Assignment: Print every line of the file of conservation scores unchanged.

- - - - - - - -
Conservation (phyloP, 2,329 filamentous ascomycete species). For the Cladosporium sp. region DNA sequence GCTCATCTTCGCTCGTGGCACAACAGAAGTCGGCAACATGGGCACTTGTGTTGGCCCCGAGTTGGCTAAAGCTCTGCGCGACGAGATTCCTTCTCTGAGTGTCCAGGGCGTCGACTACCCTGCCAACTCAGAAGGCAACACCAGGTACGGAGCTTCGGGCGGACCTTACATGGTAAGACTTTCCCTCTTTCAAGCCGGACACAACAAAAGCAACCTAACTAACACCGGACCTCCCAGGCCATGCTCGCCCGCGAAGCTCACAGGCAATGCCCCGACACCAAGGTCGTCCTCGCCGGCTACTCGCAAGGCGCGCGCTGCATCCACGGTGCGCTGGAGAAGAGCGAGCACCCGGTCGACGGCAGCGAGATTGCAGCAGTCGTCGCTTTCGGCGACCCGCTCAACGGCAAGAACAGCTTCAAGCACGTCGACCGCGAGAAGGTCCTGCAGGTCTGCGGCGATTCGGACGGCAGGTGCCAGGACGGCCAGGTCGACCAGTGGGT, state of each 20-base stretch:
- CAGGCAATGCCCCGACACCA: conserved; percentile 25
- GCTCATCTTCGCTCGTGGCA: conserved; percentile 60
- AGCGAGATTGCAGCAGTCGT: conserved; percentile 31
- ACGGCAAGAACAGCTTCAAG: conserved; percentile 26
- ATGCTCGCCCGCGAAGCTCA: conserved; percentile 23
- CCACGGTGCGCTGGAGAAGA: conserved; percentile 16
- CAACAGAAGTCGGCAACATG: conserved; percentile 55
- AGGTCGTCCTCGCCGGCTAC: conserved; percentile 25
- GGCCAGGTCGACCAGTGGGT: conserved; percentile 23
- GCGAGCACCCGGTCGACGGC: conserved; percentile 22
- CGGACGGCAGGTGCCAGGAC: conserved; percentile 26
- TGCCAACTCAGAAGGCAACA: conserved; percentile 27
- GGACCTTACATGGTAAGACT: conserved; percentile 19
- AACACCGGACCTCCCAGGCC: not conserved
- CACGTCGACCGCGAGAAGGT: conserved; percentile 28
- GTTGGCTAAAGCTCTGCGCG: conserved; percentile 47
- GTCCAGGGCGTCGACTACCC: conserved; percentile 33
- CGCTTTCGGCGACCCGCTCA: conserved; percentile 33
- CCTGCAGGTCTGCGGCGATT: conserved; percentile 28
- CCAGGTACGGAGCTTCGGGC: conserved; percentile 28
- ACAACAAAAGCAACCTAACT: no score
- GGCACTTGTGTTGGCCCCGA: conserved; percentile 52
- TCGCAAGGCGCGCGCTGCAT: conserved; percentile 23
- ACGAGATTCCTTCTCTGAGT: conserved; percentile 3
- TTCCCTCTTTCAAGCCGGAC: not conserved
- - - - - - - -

Conservation (phyloP, 2,329 filamentous ascomycete species). For the Cladosporium sp. region DNA sequence GCTCATCTTCGCTCGTGGCACAACAGAAGTCGGCAACATGGGCACTTGTGTTGGCCCCGAGTTGGCTAAAGCTCTGCGCGACGAGATTCCTTCTCTGAGTGTCCAGGGCGTCGACTACCCTGCCAACTCAGAAGGCAACACCAGGTACGGAGCTTCGGGCGGACCTTACATGGTAAGACTTTCCCTCTTTCAAGCCGGACACAACAAAAGCAACCTAACTAACACCGGACCTCCCAGGCCATGCTCGCCCGCGAAGCTCACAGGCAATGCCCCGACACCAAGGTCGTCCTCGCCGGCTACTCGCAAGGCGCGCGCTGCATCCACGGTGCGCTGGAGAAGAGCGAGCACCCGGTCGACGGCAGCGAGATTGCAGCAGTCGTCGCTTTCGGCGACCCGCTCAACGGCAAGAACAGCTTCAAGCACGTCGACCGCGAGAAGGTCCTGCAGGTCTGCGGCGATTCGGACGGCAGGTGCCAGGACGGCCAGGTCGACCAGTGGGT, state of each 20-base stretch:
- CAGGCAATGCCCCGACACCA: conserved; percentile 25
- GCTCATCTTCGCTCGTGGCA: conserved; percentile 60
- AGCGAGATTGCAGCAGTCGT: conserved; percentile 31
- ACGGCAAGAACAGCTTCAAG: conserved; percentile 26
- ATGCTCGCCCGCGAAGCTCA: conserved; percentile 23
- CCACGGTGCGCTGGAGAAGA: conserved; percentile 16
- CAACAGAAGTCGGCAACATG: conserved; percentile 55
- AGGTCGTCCTCGCCGGCTAC: conserved; percentile 25
- GGCCAGGTCGACCAGTGGGT: conserved; percentile 23
- GCGAGCACCCGGTCGACGGC: conserved; percentile 22
- CGGACGGCAGGTGCCAGGAC: conserved; percentile 26
- TGCCAACTCAGAAGGCAACA: conserved; percentile 27
- GGACCTTACATGGTAAGACT: conserved; percentile 19
- AACACCGGACCTCCCAGGCC: not conserved
- CACGTCGACCGCGAGAAGGT: conserved; percentile 28
- GTTGGCTAAAGCTCTGCGCG: conserved; percentile 47
- GTCCAGGGCGTCGACTACCC: conserved; percentile 33
- CGCTTTCGGCGACCCGCTCA: conserved; percentile 33
- CCTGCAGGTCTGCGGCGATT: conserved; percentile 28
- CCAGGTACGGAGCTTCGGGC: conserved; percentile 28
- ACAACAAAAGCAACCTAACT: no score
- GGCACTTGTGTTGGCCCCGA: conserved; percentile 52
- TCGCAAGGCGCGCGCTGCAT: conserved; percentile 23
- ACGAGATTCCTTCTCTGAGT: conserved; percentile 3
- TTCCCTCTTTCAAGCCGGAC: not conserved